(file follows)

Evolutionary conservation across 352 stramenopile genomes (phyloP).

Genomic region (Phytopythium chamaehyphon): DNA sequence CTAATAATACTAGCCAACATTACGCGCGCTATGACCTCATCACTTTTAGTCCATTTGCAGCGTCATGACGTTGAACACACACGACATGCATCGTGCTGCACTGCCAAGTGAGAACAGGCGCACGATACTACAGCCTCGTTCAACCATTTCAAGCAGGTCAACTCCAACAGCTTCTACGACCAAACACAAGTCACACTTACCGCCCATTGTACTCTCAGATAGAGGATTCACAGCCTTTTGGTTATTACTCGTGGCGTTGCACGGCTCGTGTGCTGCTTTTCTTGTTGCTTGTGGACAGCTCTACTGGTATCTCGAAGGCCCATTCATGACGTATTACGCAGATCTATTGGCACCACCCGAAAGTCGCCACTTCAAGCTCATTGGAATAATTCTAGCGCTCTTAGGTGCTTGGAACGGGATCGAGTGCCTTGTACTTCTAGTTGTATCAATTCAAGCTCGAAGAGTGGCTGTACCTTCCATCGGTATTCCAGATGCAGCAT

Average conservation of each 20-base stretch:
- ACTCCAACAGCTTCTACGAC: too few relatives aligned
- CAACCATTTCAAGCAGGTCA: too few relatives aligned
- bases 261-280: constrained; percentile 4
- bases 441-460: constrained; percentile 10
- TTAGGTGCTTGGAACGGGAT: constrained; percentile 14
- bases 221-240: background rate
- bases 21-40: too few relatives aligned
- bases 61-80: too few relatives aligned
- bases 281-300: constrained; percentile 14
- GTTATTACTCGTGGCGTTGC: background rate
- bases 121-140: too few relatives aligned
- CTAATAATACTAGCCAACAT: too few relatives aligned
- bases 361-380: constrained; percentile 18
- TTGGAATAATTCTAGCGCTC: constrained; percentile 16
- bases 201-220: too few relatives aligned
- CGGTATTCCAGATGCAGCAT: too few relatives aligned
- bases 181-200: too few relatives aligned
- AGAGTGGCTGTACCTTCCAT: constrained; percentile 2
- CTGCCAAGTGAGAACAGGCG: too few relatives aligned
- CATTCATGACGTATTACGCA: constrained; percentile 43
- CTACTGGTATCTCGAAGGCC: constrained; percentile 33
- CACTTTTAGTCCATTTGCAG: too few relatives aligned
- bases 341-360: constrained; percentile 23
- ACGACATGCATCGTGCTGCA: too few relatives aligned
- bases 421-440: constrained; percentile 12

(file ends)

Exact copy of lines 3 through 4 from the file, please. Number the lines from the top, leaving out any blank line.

Average conservation of each 20-base stretch:
- ACTCCAACAGCTTCTACGAC: too few relatives aligned